Quoting FLdewey:

*chokes


Listen, he didn't mention cashews. Get a hold of yourself.
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Quoting GTcooliebai:
Things getting interesting...

216hrs.


240hrs.


Wow- 93L is modeled out to hit Mexico. Future runs will change though.
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Quoting Magical:
Ok. Not sure what any
of that means but it was
a sincre question.

If it is sore subject
sorry....I'll move on myself.
It's a sore subject if you have a bothersome bunion. Anyway, he's around, and he generally agrees with the NHC. end of story
.
It's rainy and humid here.
Schwetty weather.
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Quoting Magical:
You people are nuts!


Why do you say that?
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Things getting interesting...

216hrs.


240hrs.
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Quoting Tropicsweatherpr:
2007, why do you you think NHC kept 93L at 40%?


Because it has the potential to develop if it can begin to fire convection and re-organize. With the somewhat unfavorable stable air and moderate shear, I'm not so sure if it will be able to develop before entering the Caribbean. Of course this means that it will track farther south and west than originally thought.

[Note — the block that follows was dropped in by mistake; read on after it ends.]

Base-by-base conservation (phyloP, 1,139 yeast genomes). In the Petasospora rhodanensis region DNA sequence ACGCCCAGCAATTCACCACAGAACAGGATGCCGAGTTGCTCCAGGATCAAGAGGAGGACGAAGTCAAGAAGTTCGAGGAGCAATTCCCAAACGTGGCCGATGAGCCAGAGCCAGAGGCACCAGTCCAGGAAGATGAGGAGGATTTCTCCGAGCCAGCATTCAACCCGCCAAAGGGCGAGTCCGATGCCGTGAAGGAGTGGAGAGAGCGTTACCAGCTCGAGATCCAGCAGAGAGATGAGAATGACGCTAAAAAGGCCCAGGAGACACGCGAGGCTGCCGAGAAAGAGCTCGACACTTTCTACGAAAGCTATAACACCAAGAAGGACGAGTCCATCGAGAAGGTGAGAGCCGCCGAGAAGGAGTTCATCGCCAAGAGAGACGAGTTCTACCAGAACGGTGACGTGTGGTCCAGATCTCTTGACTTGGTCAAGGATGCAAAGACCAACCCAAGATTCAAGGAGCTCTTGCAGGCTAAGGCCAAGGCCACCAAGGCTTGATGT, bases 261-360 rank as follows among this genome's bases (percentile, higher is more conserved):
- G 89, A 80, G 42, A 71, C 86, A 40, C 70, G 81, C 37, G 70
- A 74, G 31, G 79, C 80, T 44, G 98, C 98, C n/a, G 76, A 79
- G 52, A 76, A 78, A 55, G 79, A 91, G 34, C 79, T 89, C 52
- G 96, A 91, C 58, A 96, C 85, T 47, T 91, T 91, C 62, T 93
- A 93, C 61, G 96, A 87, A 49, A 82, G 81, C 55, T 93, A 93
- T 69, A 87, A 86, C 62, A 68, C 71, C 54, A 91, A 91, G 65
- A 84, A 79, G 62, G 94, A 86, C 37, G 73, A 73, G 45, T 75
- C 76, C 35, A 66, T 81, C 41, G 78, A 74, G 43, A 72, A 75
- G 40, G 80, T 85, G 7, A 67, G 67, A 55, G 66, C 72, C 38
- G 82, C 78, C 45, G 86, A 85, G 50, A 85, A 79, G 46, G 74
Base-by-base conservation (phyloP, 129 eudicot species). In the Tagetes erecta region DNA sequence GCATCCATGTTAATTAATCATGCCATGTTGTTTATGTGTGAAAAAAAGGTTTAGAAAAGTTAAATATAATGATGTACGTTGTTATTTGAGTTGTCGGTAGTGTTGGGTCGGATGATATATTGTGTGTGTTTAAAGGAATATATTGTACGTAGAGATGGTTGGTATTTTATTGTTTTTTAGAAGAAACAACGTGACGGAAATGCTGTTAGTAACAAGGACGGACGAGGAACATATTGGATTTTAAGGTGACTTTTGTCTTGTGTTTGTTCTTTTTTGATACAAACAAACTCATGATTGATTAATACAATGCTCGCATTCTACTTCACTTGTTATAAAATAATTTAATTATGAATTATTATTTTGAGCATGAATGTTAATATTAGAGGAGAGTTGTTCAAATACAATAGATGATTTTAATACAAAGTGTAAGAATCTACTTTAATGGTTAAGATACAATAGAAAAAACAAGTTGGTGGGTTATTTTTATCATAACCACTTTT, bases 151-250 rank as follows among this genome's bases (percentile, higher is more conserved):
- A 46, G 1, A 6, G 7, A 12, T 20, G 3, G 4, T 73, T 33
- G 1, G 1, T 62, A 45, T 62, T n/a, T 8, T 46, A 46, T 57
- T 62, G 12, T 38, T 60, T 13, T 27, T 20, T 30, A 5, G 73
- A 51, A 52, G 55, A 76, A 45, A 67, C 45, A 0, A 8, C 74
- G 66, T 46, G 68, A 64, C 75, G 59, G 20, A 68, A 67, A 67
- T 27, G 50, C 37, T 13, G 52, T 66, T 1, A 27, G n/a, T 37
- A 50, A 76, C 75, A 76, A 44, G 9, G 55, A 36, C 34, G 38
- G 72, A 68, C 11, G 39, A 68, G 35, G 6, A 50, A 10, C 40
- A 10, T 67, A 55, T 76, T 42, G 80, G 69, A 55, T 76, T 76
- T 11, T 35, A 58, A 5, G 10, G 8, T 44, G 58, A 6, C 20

Not really a huge concern if it never gets together.

Member Since: June 9, 2007 Posts: 4 Comments: 15891
Quoting CybrTeddy:
Detaching from the trough. 60% well warranted. Could be TD6 by end of day.
That area's been the only one for fairly rapid cyclogenesis in the basin so far this season.... not liking the odds for anything that gets in close as we progress... thinking anything N of 20, W of 65....
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Neapolitan, thanks for that explanation. It's great. Now I can know stuff. You rock for that.